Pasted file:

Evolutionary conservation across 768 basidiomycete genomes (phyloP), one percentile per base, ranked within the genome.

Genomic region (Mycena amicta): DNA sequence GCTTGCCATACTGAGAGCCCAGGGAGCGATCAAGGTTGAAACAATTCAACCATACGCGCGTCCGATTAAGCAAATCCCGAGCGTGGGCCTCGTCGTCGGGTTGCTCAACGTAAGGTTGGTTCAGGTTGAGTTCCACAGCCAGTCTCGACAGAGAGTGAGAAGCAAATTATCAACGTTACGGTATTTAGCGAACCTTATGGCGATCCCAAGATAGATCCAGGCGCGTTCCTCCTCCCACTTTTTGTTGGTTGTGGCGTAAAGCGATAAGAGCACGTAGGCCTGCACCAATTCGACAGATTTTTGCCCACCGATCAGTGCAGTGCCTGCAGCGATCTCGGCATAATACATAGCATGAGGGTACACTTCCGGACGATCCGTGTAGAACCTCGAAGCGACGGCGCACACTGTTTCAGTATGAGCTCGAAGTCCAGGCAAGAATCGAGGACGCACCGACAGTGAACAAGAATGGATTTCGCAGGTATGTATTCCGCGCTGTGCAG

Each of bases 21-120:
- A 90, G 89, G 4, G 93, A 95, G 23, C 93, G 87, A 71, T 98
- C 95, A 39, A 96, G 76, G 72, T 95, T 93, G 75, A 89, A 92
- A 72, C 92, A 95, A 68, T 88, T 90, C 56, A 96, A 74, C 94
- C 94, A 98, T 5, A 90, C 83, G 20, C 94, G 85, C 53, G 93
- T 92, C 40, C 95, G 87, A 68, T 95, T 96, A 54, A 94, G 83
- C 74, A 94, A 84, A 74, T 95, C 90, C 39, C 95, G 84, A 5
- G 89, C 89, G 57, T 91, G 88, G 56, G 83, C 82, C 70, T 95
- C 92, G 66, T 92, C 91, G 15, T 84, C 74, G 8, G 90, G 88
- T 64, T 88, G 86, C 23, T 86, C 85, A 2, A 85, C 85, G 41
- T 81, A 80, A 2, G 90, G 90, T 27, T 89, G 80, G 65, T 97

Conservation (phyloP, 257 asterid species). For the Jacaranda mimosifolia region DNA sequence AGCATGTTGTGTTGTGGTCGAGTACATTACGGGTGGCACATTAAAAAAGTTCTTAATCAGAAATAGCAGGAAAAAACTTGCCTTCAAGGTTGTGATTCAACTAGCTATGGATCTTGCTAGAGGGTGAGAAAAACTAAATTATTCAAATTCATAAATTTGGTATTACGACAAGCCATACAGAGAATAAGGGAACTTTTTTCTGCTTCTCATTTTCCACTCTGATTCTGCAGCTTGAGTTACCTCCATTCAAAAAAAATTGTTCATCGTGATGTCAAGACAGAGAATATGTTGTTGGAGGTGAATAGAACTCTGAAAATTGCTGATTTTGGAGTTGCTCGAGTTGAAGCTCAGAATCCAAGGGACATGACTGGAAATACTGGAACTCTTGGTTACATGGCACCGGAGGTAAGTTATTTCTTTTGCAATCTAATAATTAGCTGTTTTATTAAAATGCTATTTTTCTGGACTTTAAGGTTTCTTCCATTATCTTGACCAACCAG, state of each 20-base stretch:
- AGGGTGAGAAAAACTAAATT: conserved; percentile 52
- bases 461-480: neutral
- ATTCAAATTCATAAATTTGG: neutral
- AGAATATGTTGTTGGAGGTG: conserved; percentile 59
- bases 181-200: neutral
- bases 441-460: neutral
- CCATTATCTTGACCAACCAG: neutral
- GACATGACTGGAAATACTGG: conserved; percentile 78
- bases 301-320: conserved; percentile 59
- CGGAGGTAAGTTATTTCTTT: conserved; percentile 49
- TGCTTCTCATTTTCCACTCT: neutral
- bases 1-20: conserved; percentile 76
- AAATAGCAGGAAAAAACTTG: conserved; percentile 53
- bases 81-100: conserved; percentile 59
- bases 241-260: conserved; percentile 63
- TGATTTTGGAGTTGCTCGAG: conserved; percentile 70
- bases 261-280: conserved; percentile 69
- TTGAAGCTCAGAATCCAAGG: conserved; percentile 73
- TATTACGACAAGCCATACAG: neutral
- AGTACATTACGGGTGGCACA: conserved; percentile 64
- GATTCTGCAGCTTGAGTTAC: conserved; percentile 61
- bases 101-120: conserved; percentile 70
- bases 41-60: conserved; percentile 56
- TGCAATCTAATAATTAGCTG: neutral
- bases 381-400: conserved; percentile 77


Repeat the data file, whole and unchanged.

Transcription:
Evolutionary conservation across 768 basidiomycete genomes (phyloP), one percentile per base, ranked within the genome.

Genomic region (Mycena amicta): DNA sequence GCTTGCCATACTGAGAGCCCAGGGAGCGATCAAGGTTGAAACAATTCAACCATACGCGCGTCCGATTAAGCAAATCCCGAGCGTGGGCCTCGTCGTCGGGTTGCTCAACGTAAGGTTGGTTCAGGTTGAGTTCCACAGCCAGTCTCGACAGAGAGTGAGAAGCAAATTATCAACGTTACGGTATTTAGCGAACCTTATGGCGATCCCAAGATAGATCCAGGCGCGTTCCTCCTCCCACTTTTTGTTGGTTGTGGCGTAAAGCGATAAGAGCACGTAGGCCTGCACCAATTCGACAGATTTTTGCCCACCGATCAGTGCAGTGCCTGCAGCGATCTCGGCATAATACATAGCATGAGGGTACACTTCCGGACGATCCGTGTAGAACCTCGAAGCGACGGCGCACACTGTTTCAGTATGAGCTCGAAGTCCAGGCAAGAATCGAGGACGCACCGACAGTGAACAAGAATGGATTTCGCAGGTATGTATTCCGCGCTGTGCAG

Each of bases 21-120:
- A 90, G 89, G 4, G 93, A 95, G 23, C 93, G 87, A 71, T 98
- C 95, A 39, A 96, G 76, G 72, T 95, T 93, G 75, A 89, A 92
- A 72, C 92, A 95, A 68, T 88, T 90, C 56, A 96, A 74, C 94
- C 94, A 98, T 5, A 90, C 83, G 20, C 94, G 85, C 53, G 93
- T 92, C 40, C 95, G 87, A 68, T 95, T 96, A 54, A 94, G 83
- C 74, A 94, A 84, A 74, T 95, C 90, C 39, C 95, G 84, A 5
- G 89, C 89, G 57, T 91, G 88, G 56, G 83, C 82, C 70, T 95
- C 92, G 66, T 92, C 91, G 15, T 84, C 74, G 8, G 90, G 88
- T 64, T 88, G 86, C 23, T 86, C 85, A 2, A 85, C 85, G 41
- T 81, A 80, A 2, G 90, G 90, T 27, T 89, G 80, G 65, T 97

Conservation (phyloP, 257 asterid species). For the Jacaranda mimosifolia region DNA sequence AGCATGTTGTGTTGTGGTCGAGTACATTACGGGTGGCACATTAAAAAAGTTCTTAATCAGAAATAGCAGGAAAAAACTTGCCTTCAAGGTTGTGATTCAACTAGCTATGGATCTTGCTAGAGGGTGAGAAAAACTAAATTATTCAAATTCATAAATTTGGTATTACGACAAGCCATACAGAGAATAAGGGAACTTTTTTCTGCTTCTCATTTTCCACTCTGATTCTGCAGCTTGAGTTACCTCCATTCAAAAAAAATTGTTCATCGTGATGTCAAGACAGAGAATATGTTGTTGGAGGTGAATAGAACTCTGAAAATTGCTGATTTTGGAGTTGCTCGAGTTGAAGCTCAGAATCCAAGGGACATGACTGGAAATACTGGAACTCTTGGTTACATGGCACCGGAGGTAAGTTATTTCTTTTGCAATCTAATAATTAGCTGTTTTATTAAAATGCTATTTTTCTGGACTTTAAGGTTTCTTCCATTATCTTGACCAACCAG, state of each 20-base stretch:
- AGGGTGAGAAAAACTAAATT: conserved; percentile 52
- bases 461-480: neutral
- ATTCAAATTCATAAATTTGG: neutral
- AGAATATGTTGTTGGAGGTG: conserved; percentile 59
- bases 181-200: neutral
- bases 441-460: neutral
- CCATTATCTTGACCAACCAG: neutral
- GACATGACTGGAAATACTGG: conserved; percentile 78
- bases 301-320: conserved; percentile 59
- CGGAGGTAAGTTATTTCTTT: conserved; percentile 49
- TGCTTCTCATTTTCCACTCT: neutral
- bases 1-20: conserved; percentile 76
- AAATAGCAGGAAAAAACTTG: conserved; percentile 53
- bases 81-100: conserved; percentile 59
- bases 241-260: conserved; percentile 63
- TGATTTTGGAGTTGCTCGAG: conserved; percentile 70
- bases 261-280: conserved; percentile 69
- TTGAAGCTCAGAATCCAAGG: conserved; percentile 73
- TATTACGACAAGCCATACAG: neutral
- AGTACATTACGGGTGGCACA: conserved; percentile 64
- GATTCTGCAGCTTGAGTTAC: conserved; percentile 61
- bases 101-120: conserved; percentile 70
- bases 41-60: conserved; percentile 56
- TGCAATCTAATAATTAGCTG: neutral
- bases 381-400: conserved; percentile 77